John Moor and Thomas Sides were Arraigned and Tried on several Indictments; First for breaking open this Warehouse of Mr. Samuel Harris in Bartholomew-Close . The matter appeared to be thus; On the 23th of June last, these Fellows having, 'tis probable, observed this Ware-house to be well-furnisht with Stuffs, and no body to lie in it, (for Mr. Harris's house was elsewhere at a distance) they came about four of the Clock in the Morning and broke it open, and carried away Bundles of Stuffs which a Neighbour observing, thought at first by their Habit, that they might be some workmen belonging to Mr. Harris; but taking notice that neither he nor his Brother that dwelt with him appeared, when they saw the Prisoners come the second time, began to have a suspicion of them; though one of the Thieves perceiving himself seen, knocks a little at the Door before he entred, to colour the business; however the witness, like an honest Man and good Neigbour, went to Mr. Harris's house, and calling them up, enquired whether they had employed any persons to remove any Stuffs that Morning; and being answered in the Negative, and some of his Family immediately coming forth to look after the Thieves, upon enquiry after such persons so loaded, found they pass'd through Ducklane, and that they were seen to go into an Alehouse with their Bundles, near Clothfair-gate. Whereupon knocking there, the Victualler himself after some time came to the Door, but stoutly denied that anysuch people had come into his house, or were there; but the Constable (whom by that time the Prosecutor had procured) told him, he must needs search his house; and doing so, soon found the several Bundles of Stuffs, but could not so readily discover the Thieves, for the house was contrived with notable private holes proper for Concealments So a Workman was called to assist to finde out any such secret places, and in one of them they met with a whole bundle of Perriwigs, and Cases of Barbers Instruments at last they happend'd into a small dark Room, where one of the Prisoners John Moor was in Bed, and pretending to be fast asleep; yet they observe'd the Bed-cloaths very smooth, as if he were but just laid down and turning off the Cloaths, they found he had still one stocking on. And looking under the Bed, they espied his Companion, who had hid himself there, and being dragg'd out was very unruly, fighting with all that came near him, till he was master'd; and in his Mouth be had two Guinnies and some Silver that he had stolen out of the Till of Mr. Harris's Counter: And likewise there was taken on him some brass Half Crowns, that had lain by the several years. Being carried before Sir William Turner , they behaved themselves very insolently, and upon notorious Evidence of the Fact were Committed to Newgate; And the business being noised, what things were found in their Lodging, Mr. Thomson and Mr. Baker , two persons whose Shops were lately broke open , came to view them; and as to the Perriwigs, Mr. Thompson Swore them to be the same that were stolen from him, and Mr. Baker own'd the three Cases of instruments . So that now there were three Indictments against them, on all which they were found Guilty : And on that for Robbing Mr. Harris, Grains the Alehouse-Keeper , where they were taken, was likewise Indicted with them as an Accessary after to the Felony , and fairly Convicted for the same; though he made all the Defence that could be, having some Relations of very good Worth and Reputation; But so much the more is he to be blamed, for scandalizing his Family with such base practises.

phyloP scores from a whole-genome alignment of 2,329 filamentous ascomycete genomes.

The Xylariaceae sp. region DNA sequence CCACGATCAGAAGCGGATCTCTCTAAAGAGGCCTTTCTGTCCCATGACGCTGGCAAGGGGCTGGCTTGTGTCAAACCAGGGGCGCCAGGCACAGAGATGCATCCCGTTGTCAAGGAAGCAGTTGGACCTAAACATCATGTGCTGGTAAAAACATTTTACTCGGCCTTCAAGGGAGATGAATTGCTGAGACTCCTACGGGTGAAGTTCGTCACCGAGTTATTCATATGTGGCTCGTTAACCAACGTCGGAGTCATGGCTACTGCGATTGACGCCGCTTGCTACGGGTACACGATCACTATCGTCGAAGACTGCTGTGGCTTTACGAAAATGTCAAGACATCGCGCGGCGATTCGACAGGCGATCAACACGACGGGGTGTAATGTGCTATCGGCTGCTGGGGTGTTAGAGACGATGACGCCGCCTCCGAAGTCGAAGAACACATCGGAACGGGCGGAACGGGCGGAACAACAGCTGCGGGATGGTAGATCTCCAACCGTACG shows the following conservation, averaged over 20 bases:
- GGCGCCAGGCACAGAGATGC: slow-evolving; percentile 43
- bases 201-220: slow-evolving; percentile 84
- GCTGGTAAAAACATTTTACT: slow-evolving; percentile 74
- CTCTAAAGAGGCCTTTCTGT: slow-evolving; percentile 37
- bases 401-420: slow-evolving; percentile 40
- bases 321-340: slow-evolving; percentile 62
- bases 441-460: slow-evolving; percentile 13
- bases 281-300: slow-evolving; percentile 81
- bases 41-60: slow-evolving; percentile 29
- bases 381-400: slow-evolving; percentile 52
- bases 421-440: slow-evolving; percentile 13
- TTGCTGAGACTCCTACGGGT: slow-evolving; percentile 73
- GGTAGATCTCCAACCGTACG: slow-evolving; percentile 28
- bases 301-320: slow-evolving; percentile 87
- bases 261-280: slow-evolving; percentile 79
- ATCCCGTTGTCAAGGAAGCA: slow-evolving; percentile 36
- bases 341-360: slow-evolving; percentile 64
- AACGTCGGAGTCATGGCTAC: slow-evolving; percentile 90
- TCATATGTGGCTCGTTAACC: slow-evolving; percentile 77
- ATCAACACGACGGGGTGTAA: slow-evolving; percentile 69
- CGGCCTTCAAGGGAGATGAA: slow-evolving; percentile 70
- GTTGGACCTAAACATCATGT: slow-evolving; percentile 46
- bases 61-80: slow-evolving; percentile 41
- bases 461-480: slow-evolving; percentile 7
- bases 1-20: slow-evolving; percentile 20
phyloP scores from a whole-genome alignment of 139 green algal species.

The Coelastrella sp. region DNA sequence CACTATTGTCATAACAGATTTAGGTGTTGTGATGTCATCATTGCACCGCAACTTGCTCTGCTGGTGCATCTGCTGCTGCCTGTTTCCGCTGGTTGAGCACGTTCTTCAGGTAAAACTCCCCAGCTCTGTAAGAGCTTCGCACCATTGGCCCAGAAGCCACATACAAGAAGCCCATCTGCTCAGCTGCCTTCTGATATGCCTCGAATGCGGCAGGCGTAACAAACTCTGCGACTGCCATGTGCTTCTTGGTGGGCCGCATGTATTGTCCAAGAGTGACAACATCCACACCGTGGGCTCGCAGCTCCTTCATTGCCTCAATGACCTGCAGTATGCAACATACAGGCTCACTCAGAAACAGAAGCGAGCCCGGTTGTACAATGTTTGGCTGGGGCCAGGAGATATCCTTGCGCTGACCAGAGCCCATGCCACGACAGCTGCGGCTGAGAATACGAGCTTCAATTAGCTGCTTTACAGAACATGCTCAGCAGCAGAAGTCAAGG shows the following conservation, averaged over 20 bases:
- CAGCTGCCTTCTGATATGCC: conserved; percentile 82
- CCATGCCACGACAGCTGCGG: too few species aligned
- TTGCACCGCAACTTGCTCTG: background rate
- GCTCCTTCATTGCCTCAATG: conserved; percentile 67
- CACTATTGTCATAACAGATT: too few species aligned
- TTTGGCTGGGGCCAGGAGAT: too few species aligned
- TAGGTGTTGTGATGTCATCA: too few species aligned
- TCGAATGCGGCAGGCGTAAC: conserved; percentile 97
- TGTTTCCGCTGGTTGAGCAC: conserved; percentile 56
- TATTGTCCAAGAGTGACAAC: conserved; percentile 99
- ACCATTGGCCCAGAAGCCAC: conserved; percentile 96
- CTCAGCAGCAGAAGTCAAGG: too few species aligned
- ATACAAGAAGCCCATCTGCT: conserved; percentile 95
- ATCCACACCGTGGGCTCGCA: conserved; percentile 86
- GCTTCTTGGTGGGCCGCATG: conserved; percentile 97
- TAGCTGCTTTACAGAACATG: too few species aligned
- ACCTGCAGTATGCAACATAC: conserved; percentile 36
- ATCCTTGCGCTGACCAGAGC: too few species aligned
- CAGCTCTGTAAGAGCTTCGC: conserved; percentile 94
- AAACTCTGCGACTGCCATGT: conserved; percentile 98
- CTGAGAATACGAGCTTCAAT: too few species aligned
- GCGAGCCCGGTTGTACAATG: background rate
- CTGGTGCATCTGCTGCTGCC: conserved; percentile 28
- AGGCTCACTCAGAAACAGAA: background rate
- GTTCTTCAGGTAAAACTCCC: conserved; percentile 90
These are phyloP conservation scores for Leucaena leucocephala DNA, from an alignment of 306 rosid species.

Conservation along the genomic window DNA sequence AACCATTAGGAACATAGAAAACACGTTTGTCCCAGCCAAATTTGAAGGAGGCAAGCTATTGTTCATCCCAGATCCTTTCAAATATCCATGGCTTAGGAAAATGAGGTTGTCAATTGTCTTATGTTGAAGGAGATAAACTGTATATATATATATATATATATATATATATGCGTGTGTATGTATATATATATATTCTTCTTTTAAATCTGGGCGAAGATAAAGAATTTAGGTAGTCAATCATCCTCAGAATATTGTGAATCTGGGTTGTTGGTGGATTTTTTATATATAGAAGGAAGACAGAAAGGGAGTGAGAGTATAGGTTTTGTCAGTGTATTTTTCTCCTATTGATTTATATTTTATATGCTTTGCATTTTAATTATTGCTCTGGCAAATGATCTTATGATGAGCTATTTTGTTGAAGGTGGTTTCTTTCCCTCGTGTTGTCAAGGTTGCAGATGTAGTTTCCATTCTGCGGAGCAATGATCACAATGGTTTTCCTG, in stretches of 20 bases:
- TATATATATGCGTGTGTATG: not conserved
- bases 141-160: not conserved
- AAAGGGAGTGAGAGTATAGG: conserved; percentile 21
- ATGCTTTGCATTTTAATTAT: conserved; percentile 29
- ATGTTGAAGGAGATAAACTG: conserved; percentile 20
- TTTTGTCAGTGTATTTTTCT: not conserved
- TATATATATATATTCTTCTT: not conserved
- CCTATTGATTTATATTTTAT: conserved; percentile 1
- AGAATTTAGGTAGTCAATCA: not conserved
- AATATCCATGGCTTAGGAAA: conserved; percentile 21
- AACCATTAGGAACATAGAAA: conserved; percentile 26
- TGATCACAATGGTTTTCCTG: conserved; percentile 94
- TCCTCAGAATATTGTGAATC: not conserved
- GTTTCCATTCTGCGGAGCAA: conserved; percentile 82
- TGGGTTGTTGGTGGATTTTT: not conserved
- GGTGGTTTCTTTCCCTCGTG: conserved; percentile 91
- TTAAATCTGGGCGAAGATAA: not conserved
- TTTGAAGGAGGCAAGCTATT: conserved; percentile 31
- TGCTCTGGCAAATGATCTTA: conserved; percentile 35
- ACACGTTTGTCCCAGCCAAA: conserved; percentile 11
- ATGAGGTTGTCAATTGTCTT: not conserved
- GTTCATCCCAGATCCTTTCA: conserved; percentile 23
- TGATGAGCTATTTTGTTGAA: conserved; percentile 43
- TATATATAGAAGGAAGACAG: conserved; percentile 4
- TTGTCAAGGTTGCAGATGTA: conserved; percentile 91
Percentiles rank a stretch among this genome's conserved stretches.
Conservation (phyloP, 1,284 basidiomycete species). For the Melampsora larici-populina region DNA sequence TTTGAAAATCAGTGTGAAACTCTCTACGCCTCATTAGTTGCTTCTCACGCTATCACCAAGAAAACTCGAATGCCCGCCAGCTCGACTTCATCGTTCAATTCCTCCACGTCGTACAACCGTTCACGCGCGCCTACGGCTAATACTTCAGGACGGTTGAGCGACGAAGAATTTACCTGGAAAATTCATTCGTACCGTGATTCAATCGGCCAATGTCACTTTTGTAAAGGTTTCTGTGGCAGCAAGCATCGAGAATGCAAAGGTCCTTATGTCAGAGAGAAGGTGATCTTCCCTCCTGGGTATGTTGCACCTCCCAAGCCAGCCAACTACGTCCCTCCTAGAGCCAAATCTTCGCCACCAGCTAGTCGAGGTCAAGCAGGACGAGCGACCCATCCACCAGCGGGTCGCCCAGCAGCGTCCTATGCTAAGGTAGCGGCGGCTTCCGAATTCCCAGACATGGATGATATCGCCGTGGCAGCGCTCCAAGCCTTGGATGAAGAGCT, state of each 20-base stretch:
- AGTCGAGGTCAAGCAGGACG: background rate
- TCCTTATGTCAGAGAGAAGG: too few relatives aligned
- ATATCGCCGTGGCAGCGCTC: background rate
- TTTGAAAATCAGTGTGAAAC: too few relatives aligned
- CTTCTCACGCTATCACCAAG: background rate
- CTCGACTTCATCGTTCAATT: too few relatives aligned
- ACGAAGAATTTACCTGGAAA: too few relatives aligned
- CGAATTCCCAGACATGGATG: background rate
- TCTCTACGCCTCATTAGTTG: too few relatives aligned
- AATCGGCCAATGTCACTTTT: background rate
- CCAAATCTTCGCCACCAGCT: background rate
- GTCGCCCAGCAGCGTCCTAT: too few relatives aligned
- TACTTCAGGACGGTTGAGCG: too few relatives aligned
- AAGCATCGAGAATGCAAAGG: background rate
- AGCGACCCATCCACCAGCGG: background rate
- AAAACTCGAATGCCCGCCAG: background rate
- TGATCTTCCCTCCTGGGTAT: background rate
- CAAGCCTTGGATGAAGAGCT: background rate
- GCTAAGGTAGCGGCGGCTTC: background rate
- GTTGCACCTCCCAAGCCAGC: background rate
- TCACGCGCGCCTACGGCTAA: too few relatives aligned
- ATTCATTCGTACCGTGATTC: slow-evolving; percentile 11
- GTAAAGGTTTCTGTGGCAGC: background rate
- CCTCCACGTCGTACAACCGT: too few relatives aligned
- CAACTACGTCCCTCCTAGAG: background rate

This Moor was formerly Tryed for Treason for Coyning or Clipping, and Sides was burnt in the hand but last Sessions; they had lately taken a Lodging in Mr. Grains house, who alleadged that they went out and in that morning the Robbery was committed without his privity; which was the reason he denyed that any such men were come in these, he not knowing any thing of it, &c.